Investment advisors that adopt the label ESG present themselves as arbiters of corporate behavior. They claim to identify which companies are serious about environmental, social and governance goals and thus deserve to be included in high-minded portfolios.
But who watches the watchmen? Who determines when the ESG gatekeepers have gone astray? The answer turns out not to be Ron DeSantis and Republican Attorneys General who have been attacking what they see as wokeness in the business world. Instead, it is the traditional cop on the financial beat—the Securities and Exchange Commission.
The SEC recently brought charges against a subsidiary of Deutsche Bank for misleading investors by exaggerating the extent to which it actually applied ESG principles in its stock recommendations. DWS Investment Management Americas Inc. (DWS), according to the SEC, “failed to adequately implement certain provisions of its global ESG integration policy” and “failed to adopt and implement policies and procedures reasonably designed to ensure that its public statements about the ESG integrated products were accurate.”
DWS, which agreed to settle the charges by paying $25 million in penalties, was also accused of failing to develop an adequate program to make sure its mutual funds were not being used for money laundering. The accusations against DWS essentially came down to deception and negligence.
It is, of course, ironic that a firm whose mission is to monitor the behavior of other companies was found to have serious deficiencies in its own conduct. Yet the real lesson of the DWS case is that the E in ESG does not stand for “ethical.”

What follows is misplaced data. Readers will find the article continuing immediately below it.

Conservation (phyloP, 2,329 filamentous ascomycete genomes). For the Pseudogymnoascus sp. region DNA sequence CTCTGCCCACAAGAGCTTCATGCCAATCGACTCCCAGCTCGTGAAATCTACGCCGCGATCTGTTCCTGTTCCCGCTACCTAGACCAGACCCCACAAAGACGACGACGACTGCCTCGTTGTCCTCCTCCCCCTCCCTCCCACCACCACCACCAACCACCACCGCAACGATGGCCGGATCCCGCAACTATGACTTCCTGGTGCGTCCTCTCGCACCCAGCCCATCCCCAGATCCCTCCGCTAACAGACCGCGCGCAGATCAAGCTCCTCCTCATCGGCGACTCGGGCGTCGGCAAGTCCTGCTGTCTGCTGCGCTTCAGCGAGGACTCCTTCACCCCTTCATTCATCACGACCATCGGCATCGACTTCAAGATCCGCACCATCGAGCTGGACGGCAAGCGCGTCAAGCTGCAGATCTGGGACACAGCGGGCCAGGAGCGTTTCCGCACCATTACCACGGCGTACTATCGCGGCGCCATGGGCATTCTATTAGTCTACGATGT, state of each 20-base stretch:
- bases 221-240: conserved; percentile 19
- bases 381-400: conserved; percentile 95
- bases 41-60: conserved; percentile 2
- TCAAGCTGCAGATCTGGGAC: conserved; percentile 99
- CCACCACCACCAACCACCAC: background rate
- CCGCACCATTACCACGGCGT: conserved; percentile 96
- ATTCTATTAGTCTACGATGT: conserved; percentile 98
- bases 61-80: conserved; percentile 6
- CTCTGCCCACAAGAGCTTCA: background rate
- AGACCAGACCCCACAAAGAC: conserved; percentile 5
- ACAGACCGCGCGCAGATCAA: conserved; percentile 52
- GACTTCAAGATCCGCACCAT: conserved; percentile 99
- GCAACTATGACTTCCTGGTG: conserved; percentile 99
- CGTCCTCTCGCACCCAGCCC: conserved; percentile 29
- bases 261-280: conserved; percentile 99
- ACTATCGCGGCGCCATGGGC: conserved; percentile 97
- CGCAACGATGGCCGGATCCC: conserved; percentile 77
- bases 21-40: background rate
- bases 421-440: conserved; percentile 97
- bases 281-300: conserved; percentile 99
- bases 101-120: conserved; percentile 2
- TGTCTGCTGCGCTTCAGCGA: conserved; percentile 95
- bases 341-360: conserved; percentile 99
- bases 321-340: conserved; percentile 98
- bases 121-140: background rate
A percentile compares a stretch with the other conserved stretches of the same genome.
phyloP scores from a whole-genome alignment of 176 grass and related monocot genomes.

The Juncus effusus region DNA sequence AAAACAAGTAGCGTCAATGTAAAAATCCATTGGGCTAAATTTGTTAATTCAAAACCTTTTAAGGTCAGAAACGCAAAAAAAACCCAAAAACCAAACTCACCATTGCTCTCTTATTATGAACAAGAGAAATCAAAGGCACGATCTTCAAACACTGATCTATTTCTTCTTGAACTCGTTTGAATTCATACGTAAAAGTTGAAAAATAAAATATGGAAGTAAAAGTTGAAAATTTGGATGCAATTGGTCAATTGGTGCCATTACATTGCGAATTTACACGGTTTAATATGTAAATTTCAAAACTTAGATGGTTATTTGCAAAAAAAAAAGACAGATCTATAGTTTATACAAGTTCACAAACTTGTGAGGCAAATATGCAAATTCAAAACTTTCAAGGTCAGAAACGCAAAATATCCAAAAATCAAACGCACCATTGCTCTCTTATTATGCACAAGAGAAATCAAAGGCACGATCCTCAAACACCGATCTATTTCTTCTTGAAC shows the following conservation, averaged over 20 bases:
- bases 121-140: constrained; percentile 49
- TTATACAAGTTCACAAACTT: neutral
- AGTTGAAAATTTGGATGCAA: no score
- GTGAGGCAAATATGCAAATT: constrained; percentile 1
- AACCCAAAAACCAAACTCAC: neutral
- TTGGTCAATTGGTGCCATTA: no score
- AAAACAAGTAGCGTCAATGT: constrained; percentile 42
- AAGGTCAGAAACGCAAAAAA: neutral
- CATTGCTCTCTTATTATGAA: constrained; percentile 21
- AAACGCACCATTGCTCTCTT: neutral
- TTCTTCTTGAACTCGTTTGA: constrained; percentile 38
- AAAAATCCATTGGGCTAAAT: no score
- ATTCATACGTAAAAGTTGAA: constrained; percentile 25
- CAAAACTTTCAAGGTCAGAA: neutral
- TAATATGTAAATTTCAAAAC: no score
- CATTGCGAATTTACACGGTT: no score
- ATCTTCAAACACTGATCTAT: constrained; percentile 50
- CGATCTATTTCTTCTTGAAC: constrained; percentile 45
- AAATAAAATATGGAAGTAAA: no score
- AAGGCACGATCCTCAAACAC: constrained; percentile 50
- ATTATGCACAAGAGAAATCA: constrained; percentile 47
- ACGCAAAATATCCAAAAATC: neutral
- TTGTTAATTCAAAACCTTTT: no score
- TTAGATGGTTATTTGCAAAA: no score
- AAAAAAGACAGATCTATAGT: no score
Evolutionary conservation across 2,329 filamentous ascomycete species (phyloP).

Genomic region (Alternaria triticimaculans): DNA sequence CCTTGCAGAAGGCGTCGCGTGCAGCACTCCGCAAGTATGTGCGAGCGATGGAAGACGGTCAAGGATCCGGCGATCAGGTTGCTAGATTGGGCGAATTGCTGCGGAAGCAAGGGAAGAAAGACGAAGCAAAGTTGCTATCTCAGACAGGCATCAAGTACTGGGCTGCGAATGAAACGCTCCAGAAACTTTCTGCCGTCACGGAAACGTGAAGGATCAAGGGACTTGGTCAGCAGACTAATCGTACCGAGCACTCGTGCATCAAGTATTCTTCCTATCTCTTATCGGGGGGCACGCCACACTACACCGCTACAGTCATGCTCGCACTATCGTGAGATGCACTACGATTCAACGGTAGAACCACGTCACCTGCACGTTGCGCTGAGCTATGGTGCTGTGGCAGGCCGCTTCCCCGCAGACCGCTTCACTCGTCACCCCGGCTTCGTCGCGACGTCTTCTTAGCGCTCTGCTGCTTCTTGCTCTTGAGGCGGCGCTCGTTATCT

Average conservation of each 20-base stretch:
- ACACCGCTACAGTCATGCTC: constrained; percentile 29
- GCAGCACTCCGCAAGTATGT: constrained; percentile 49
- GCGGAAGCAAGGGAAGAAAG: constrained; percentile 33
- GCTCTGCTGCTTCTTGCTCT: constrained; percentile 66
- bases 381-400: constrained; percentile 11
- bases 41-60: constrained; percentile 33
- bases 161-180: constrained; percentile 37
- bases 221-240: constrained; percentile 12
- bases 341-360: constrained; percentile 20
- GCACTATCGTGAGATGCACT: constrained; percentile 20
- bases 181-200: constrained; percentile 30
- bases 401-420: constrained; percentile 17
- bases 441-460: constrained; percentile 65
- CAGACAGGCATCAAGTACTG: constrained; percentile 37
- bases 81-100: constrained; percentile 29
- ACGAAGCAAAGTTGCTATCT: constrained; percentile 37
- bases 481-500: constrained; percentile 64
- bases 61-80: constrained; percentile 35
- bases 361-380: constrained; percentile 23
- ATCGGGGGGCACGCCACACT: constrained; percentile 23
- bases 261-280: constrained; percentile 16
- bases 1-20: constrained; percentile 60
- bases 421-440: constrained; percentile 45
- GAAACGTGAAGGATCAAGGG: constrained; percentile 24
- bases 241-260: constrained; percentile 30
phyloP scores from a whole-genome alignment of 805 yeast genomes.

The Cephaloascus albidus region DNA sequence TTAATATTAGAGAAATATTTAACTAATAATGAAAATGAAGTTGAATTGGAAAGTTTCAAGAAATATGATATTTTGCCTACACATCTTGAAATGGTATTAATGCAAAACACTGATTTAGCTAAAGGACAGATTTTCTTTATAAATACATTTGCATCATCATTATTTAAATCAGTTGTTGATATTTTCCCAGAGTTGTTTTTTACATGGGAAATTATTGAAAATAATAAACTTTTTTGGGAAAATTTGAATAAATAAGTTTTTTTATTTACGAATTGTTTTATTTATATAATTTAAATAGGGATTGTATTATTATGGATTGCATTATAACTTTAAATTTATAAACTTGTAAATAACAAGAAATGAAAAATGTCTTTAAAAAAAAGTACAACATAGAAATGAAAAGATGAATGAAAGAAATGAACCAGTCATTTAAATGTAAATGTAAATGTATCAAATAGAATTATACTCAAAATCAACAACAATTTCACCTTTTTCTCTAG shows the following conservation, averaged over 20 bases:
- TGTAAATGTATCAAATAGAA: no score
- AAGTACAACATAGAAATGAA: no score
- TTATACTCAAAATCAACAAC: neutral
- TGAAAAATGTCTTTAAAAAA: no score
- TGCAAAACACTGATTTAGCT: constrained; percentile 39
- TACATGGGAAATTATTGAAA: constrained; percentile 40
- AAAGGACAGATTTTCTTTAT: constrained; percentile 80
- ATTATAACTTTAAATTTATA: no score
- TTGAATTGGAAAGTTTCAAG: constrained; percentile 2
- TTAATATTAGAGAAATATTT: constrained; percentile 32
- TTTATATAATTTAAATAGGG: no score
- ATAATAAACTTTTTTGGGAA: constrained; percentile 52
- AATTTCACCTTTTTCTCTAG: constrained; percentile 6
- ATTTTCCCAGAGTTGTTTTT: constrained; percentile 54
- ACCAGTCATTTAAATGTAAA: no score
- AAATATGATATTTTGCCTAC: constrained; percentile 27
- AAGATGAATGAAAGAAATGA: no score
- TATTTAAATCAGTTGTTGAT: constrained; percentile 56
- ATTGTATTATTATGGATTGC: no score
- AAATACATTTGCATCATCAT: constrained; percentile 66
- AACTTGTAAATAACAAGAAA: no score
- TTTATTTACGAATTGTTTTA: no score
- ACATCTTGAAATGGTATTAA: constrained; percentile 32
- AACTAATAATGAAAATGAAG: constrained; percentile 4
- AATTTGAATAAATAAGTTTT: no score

This becomes abundantly clear when we look at the track record of many ESG investment advisors as well as the companies that score well in ESG ratings. DWS stands out in this regard. Its parent Deutsche Bank is the ninth most heavily penalized parent company in Violation Tracker with nearly $20 billion in fines and settlements in the United States since 2000.
The bank has, for example, paid out enormous sums in multiple cases involving offenses such as manipulation of interest rate benchmarks, facilitation of fraudulent tax shelters, deception of investors in the sale of what turned out to be toxic securities, and violation of anti-money-laundering laws. The latter included a $425 million settlement with the New York Department of Financial Services of allegations its Moscow, London and New York offices participated in a mirror trading scheme that laundered $10 billion out of Russia.
Despite this record, Deutsche Bank scores pretty high in some ESG rankings. The same combination of heavy regulatory penalties and high ratings can be seen with other investment firms such as Goldman Sachs and Morgan Stanley as well as companies in many other industries. Even fossil fuel culprits such as Chevron and Occidental Petroleum get relatively high ESG scores.
All this is further evidence that the real problem with much of the ESG movement is not that it goes too far, but rather that it is often used as a smokescreen to hide all manner of corporate misconduct by those claiming to promote virtue.